While many overhead press variations involve a simple elbow extension to press the weights overhead, the Arnold press adds rotation to make for an overall more complex movement.

Couple this with the fuller range of motion, and you’ve got yourself an exercise that tests and enhances your shoulder mobility and coordination on each rep.

Arnie used his famous pressing exercise for hypertrophy, but the mobility benefits associated with it make it a great warm-up and/or finisher exercise, too.

RELATED: Best Mobility Exercises

Common Arnold Press Mistakes

As long as you totally recall all our tips, you should learn the proper form for the Arnold press with practice and dedication. But you’ll still want to watch out for some of the most common Arnold press mistakes and terminate them.

Rotating Too Far

Rotation is the defining characteristic of the Arnold press, but too much of a good thing—in this case—can produce an adverse effect.

“The Arnold press involves internally rotating the shoulders as you press weights upward, which may close the space between the humerus bone in your upper arm and clavicle,” says Kate. “To avoid this, rotate gradually and wait to complete the rotation until you reach full lockout. This allows you to enjoy the full benefits of the Arnold press while reducing your risk of injury.”

Further, the proper positioning for the Arnold press involves keeping the elbows tucked into the body, stacked directly beneath the wrists, for optimal stability. If you can’t maintain that picturesque vertically aligned positioning, consider using lighter weights until you can. It doesn’t matter if you’re doing the Arnold press, military press, or any variation of the overhead press; don’t allow your elbows to flare out as you press the weights overhead.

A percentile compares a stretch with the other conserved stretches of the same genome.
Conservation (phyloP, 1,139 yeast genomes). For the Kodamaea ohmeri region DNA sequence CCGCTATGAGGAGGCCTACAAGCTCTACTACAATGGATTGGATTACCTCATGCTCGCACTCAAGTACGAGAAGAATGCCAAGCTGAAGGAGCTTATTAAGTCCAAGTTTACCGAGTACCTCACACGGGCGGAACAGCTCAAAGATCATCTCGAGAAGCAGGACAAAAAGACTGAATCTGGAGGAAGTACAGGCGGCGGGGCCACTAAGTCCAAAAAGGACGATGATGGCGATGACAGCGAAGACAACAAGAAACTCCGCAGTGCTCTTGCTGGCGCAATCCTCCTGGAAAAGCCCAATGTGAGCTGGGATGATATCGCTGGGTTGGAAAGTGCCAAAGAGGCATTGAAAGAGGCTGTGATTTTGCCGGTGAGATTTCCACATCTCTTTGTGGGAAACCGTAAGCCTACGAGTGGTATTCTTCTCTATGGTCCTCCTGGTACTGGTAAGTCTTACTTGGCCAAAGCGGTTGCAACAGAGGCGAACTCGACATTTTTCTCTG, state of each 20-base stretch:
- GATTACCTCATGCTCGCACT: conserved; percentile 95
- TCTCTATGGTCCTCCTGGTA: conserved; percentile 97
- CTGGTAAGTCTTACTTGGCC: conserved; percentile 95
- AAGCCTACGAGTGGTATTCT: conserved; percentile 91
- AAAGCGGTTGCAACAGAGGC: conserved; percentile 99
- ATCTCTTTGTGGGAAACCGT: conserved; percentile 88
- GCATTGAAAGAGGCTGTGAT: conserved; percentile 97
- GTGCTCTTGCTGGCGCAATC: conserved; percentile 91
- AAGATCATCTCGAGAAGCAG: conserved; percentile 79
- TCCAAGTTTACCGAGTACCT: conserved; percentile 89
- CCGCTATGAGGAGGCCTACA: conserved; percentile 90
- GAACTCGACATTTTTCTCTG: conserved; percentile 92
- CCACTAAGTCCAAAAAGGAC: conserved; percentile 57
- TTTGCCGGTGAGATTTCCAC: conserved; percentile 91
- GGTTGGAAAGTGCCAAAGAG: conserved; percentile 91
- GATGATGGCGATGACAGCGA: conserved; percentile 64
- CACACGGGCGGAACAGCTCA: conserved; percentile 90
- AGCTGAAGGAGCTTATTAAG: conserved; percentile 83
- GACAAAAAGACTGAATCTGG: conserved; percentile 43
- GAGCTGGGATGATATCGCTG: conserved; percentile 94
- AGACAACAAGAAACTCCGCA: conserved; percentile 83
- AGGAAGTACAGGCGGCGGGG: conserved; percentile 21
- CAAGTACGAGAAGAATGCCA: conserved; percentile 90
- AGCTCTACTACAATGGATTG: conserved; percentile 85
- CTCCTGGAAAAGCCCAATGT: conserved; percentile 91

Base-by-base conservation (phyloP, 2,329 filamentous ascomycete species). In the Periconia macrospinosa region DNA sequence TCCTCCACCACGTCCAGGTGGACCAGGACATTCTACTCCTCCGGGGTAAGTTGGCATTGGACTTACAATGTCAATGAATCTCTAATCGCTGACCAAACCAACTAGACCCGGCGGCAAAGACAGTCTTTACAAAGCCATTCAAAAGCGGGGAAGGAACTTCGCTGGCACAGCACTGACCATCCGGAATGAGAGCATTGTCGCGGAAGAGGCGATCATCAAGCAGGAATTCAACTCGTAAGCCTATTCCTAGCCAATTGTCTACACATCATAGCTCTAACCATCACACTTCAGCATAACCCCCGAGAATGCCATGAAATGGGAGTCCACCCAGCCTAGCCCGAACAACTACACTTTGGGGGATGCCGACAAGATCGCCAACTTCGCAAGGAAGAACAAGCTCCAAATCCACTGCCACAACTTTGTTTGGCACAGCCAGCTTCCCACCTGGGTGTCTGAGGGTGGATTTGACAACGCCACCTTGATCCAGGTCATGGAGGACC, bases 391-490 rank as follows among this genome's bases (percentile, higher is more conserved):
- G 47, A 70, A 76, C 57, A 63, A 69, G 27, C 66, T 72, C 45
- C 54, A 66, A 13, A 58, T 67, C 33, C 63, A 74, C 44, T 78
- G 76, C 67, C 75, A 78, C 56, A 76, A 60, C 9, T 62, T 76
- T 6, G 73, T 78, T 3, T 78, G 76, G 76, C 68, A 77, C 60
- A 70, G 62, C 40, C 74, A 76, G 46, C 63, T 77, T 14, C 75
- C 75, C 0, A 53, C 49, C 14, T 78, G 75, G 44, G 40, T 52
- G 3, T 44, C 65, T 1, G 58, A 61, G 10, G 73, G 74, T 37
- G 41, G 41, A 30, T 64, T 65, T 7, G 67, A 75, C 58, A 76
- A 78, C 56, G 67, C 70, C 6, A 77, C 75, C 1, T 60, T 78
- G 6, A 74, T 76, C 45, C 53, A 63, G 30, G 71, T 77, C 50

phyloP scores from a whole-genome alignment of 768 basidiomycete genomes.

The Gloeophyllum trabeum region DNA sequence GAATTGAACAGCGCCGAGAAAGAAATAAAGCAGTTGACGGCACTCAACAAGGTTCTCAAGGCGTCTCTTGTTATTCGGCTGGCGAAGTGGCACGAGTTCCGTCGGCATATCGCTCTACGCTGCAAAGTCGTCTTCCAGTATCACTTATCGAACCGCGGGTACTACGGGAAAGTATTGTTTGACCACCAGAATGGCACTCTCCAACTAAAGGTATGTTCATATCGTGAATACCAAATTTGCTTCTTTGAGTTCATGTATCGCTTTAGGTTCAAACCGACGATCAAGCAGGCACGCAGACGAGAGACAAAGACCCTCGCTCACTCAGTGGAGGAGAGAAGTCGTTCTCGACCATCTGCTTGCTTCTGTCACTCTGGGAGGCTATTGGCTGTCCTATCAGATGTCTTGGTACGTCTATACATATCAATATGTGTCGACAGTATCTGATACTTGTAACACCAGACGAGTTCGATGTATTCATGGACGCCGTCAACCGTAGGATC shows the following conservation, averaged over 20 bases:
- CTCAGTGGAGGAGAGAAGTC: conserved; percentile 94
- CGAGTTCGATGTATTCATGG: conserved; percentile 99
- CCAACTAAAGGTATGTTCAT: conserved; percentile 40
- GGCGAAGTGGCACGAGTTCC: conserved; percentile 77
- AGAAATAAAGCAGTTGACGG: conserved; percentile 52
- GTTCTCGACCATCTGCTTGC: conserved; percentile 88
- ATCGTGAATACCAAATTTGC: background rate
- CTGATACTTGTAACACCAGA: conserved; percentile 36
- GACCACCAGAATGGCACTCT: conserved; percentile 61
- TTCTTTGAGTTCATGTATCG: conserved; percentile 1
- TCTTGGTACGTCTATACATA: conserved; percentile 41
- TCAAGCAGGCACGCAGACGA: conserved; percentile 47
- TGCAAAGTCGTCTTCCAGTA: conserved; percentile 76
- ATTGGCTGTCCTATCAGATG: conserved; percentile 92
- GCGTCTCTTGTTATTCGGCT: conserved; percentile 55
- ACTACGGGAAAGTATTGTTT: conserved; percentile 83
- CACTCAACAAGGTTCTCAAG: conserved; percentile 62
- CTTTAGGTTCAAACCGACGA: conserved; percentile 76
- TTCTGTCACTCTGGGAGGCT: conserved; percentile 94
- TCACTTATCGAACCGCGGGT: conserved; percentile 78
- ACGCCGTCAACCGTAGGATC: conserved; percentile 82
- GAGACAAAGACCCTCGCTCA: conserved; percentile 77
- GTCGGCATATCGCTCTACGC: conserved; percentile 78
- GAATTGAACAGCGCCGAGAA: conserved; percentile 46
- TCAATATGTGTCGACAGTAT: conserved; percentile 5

“Flared elbows reduce muscle activation in the upper body, namely the triceps and upper pecs,” says Kate. “More importantly, it may place stress on the shoulder joint and lead to an injury.”

Going Too Heavy

Biting off more than you could chew is a cardinal sin in the gym. It’s especially unhelpful with the Arnold press because using more weight than you can handle can inhibit and potentially impede your ability to rotate your forearms, ultimately providing less muscle activation to the deltoids and other target muscle groups.

Instead, stick with a weight that allows you to complete most of your reps comfortably. You should be able to get a good rotation and work at a consistent tempo with minimal to no sticking points. Only the last one or two reps should be hard-earned.

Pressing Too Far Forward

It doesn’t matter if you’re doing the Arnold, overhead, or bench press; the ideal bar path is straight up and down with your wrists and elbows vertically stacked.

“The Arnold press starts with your hands at shoulder level and your palms facing your face, but that doesn’t mean you should arc outward as you press the dumbbells up,” says Kate. “Doing so is inefficient and will place stress on your shoulder joint.”

personal trainer instructing overhead press

So, even though it may feel weird and uncomfortable at first, still do your best to maintain a straight bar path while keeping your wrists stacked over your elbows. Your body thanks you in advance.

Moving Too Quickly

Standard shoulder presses predominantly target the anterior and medial deltoids, leaving the poor posterior deltoids in the dust. The Arnold press solves this issue by rotating, letting your rear delts get the same love and attention as the rest of your shoulder muscles.

“Rushing through your reps tends to diminish that effect,” says Kate. “First of all, you wind up spending less time under tension, but you also may inadvertently use momentum to effectively do the work for you, ultimately defeating the purpose of the Arnold press.”

Instead, take your time during the eccentric and concentric phases of the Arnold press. It’s the best way to get the most activation in your shoulder muscles and reap the most reward.